A row of Israeli tanks lined up near Roi settlement east of Tubas. (Jordan Valley Solidarity)
Military convoys pictured obstructing a road in the northern Jordan Valley. (Jordan Valley Solidarity)
'Depopulated of Palestinians'
Israeli military training exercises in the Jordan Valley have increased dramatically since 2012 and are one of many tools used to forcibly displace rural Palestinian communities, JVS says, part of a historic process of creeping annexation of the valley by Israel's military.
Forming a third of the occupied West Bank and with 88 percent of its land classified as Area C -- under full Israeli security and administrative control -- the Jordan Valley has long been a strategic area of land unlikely to return to Palestinians following Israel's occupation in 1967.
Jeff Halper, co-founder and director of the Israeli Committee Against House Demolitions, told Ma'an that since 1948 Israel has viewed the Jordan Valley as its "security border" and there is no possibility, even within the framework of a two-state solution, that it will revert back to Palestinians.
"The Jordan Valley is special in that it is seen as central to Israel's security and from that point of view its non negotiable. There has been a process of Judaization and it has largely been de-populated of Palestinians."
Halper says that before Israel's 1967 occupation, around 250,000 Palestinians lived in the Jordan Valley, a number that today only stands at 50,000, most of whom live in Jericho.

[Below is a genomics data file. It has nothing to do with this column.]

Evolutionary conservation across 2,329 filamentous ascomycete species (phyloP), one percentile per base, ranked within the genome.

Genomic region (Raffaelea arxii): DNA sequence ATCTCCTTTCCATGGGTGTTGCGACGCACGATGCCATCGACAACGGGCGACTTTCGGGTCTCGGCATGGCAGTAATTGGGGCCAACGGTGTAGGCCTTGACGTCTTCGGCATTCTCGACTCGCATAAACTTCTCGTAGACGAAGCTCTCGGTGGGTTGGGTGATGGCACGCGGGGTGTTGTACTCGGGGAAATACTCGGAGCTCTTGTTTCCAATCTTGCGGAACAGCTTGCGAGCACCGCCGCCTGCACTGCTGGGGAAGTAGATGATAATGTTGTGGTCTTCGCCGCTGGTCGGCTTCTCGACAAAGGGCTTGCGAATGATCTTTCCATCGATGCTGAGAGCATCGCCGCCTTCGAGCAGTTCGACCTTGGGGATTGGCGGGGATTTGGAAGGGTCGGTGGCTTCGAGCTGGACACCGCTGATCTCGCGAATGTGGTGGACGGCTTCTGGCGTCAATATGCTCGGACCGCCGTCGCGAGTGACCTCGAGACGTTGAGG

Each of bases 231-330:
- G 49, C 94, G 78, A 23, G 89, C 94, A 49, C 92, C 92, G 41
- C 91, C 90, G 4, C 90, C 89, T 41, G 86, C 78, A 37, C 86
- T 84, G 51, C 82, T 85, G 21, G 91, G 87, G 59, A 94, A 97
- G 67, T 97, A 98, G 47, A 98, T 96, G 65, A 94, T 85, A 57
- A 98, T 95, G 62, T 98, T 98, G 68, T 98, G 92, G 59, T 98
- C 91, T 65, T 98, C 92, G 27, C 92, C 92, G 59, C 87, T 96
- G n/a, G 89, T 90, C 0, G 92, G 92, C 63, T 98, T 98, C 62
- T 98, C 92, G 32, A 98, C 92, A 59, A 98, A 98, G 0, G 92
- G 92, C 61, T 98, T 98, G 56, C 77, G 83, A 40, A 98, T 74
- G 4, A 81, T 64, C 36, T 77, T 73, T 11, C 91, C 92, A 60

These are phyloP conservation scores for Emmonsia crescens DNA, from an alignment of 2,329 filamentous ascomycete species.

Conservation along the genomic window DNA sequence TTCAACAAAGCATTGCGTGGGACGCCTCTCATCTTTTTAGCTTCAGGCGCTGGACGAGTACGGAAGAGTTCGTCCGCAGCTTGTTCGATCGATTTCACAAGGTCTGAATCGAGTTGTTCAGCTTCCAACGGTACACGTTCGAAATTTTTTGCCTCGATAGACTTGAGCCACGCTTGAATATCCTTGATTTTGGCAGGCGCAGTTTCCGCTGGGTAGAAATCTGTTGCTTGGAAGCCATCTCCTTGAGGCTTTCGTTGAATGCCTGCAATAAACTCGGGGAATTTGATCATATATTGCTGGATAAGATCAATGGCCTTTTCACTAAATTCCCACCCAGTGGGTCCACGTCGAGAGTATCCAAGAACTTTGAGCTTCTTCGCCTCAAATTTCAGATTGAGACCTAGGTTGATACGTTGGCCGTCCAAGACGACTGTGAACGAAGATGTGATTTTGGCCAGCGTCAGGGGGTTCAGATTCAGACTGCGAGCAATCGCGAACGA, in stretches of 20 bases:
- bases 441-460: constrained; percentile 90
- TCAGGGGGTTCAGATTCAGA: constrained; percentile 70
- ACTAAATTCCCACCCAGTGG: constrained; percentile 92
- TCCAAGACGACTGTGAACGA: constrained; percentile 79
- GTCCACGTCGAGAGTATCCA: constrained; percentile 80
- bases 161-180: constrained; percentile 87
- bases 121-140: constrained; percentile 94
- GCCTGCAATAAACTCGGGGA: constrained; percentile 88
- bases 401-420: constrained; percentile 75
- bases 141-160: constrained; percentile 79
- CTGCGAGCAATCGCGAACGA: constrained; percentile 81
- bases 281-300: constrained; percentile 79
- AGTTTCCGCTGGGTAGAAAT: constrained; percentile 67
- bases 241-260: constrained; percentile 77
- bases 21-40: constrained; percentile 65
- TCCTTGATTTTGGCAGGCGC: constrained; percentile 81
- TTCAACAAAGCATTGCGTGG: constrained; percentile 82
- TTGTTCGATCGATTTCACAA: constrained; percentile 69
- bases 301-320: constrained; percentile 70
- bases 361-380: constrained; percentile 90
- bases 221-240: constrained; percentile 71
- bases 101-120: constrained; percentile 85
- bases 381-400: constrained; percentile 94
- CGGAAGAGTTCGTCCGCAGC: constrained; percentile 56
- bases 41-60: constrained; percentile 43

Mass house demolitions, settlement construction, and the establishment of Israeli agricultural production zones have essentially replaced the Palestinian population, with any remaining land declared as closed military areas.
"Military activities have always been a cover for displacement. Over time they will pass the land over to settlers. It's a layered process,"Halper said.
The unpredictability of the training drills leaves rural Palestinian communities in the Jordan Valley anxious about when they will be displaced, and whether the next time will be permanent.
Palestinians in the Jordan Valley are one of the most vulnerable groups to displacement, with over 60 percent of the 6,000 Palestinians forcibly displaced since 2008 belonged to herding or Bedouin communities, according to the Office for the Coordination of Humanitarian Affairs (OCHA).
Rashid Sawaftah, coordinator of the Jordan Valley Solidarity, told Ma'an that the communities are essentially under siege and forced to put their lives on hold while the drills take place.
Unable to return to their homes, and with most roads blocked, families take refuge under trees and in the open while they wait to return amid an uncertain future.
"Training exercises, all this of kind of violence, affects all the families," he said. "People are very sad and the children cannot understand this kind of pressure and insecurity."
"It is a way to transfer people from the land."
(Jordan Valley Solidarity)
A military vehicle passes along a road next to a Bedouin home in the Jordan Valley(Jordan Valley Solidarity)